I talked about this on a live last month, and I’ve posted about in on IG (oh the Gram), but I felt like it was worthwhile to expand upon in here too. Only because so many people have contacted me about this whole concept of sophrosyne.
I know. Fancy. I’m not one for fancy words but I’m totally one to geek out on concepts that are so applicable to all people all of the time. And the Greeks are super smart with ideas that were applicable back then and now as well.
Basically the idea of sophrosyne is the idea of moderation. It’s knowing what you need verses what you want, and how you create a healthy lifestyle around that difference. It’s that idea that once you know why you over indulge on something, you’ll be able to make a different decision because you’ll understand why you’re making that decision in the first place.
I think when most of us are presented with this idea, we think about either what we’re eating or our fitness. It makes sense to me that our minds would go to those two things because those are two things that are directly correlated with healthy living that can be quickly screwed up when it comes to healthy living.
But doing that deep dive to understand why you’re reaching for the second piece of cake when you don’t really NEED it, or why you’re working out 4 hours a day when really 1 hour would suffice is hard. It means looking at aspects of yourself that maybe aren’t the most flattering or working through things that have happened in your life that maybe aren’t the prettiest.
It means you have to get uncomfortable. I mean right? Addressing these issues makes us have some icky feelings below the neck. Maybe our chest feels tight, maybe our breathing changes or we get clamy hands or all of those things happen at once. It’s uncomfortable, it’s hard, it makes us cry, it pisses us off but it’s so freaking necessary.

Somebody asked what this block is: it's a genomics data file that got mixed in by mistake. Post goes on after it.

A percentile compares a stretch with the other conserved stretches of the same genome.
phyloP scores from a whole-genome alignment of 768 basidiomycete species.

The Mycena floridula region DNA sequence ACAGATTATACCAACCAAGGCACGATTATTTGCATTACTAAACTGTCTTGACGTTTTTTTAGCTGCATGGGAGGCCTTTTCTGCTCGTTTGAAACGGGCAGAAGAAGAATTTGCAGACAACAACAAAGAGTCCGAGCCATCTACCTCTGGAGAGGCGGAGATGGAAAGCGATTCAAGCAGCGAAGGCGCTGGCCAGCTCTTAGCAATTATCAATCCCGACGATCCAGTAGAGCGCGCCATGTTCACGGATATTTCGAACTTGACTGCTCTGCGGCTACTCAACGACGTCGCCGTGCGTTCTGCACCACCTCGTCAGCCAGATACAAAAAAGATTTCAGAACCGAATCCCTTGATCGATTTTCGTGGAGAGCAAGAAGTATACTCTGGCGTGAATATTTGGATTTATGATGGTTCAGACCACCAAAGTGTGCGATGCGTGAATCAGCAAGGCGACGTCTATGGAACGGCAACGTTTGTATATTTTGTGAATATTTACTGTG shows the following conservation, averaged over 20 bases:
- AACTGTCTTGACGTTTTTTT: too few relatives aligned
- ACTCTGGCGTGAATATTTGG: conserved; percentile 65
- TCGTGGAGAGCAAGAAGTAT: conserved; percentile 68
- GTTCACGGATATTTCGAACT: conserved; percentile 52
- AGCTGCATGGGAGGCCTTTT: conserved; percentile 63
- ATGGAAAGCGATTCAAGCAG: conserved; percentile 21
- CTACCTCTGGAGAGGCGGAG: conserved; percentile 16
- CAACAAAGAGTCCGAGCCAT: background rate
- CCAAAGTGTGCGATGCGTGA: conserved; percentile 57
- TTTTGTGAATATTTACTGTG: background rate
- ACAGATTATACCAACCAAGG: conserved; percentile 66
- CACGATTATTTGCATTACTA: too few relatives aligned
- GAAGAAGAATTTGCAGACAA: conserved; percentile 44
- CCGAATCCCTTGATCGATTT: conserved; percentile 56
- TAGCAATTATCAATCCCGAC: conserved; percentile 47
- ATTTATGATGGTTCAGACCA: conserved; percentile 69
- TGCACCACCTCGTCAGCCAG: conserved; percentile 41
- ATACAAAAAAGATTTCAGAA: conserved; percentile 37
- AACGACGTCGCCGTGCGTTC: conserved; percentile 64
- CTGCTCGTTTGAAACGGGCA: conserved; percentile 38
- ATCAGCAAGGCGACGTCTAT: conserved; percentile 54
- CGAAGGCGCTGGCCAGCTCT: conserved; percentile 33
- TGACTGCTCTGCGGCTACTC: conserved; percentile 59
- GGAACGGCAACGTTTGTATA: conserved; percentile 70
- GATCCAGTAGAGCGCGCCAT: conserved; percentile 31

Not just for your growth and development as a human so you can be a better member of the community around you, but also for your own self worth and self love. It’s so you know when you go out to dinner and opt for the decadent mac n cheese instead of the salad that you won’t be beating yourself up about it later. It’s also knowing that you don’t need to finish the dish when you feel full. For me, it was giving myself rest days when I was actively trying to lose weight so my body could recover and embracing those rest days. Like going into true and full sloth mode and loving it because before I would berate myself for not working hard enough. I thought it would set me back and I would never lose the weight.
Healthy living really is about not just the choices you are making for yourself but also how you feel about those choices. Every choice. Down to your midnight snack choice. It’s knowing what serves you and what is a disservice to you and it’s being ok with those things. Because having a healthy lifestyle doesn’t mean you cut out all those things that you’ve loved before (like your lazy days), but it’s having the reassurance in yourself that those are not things you need to survive. That you can have some of all the things and be happy.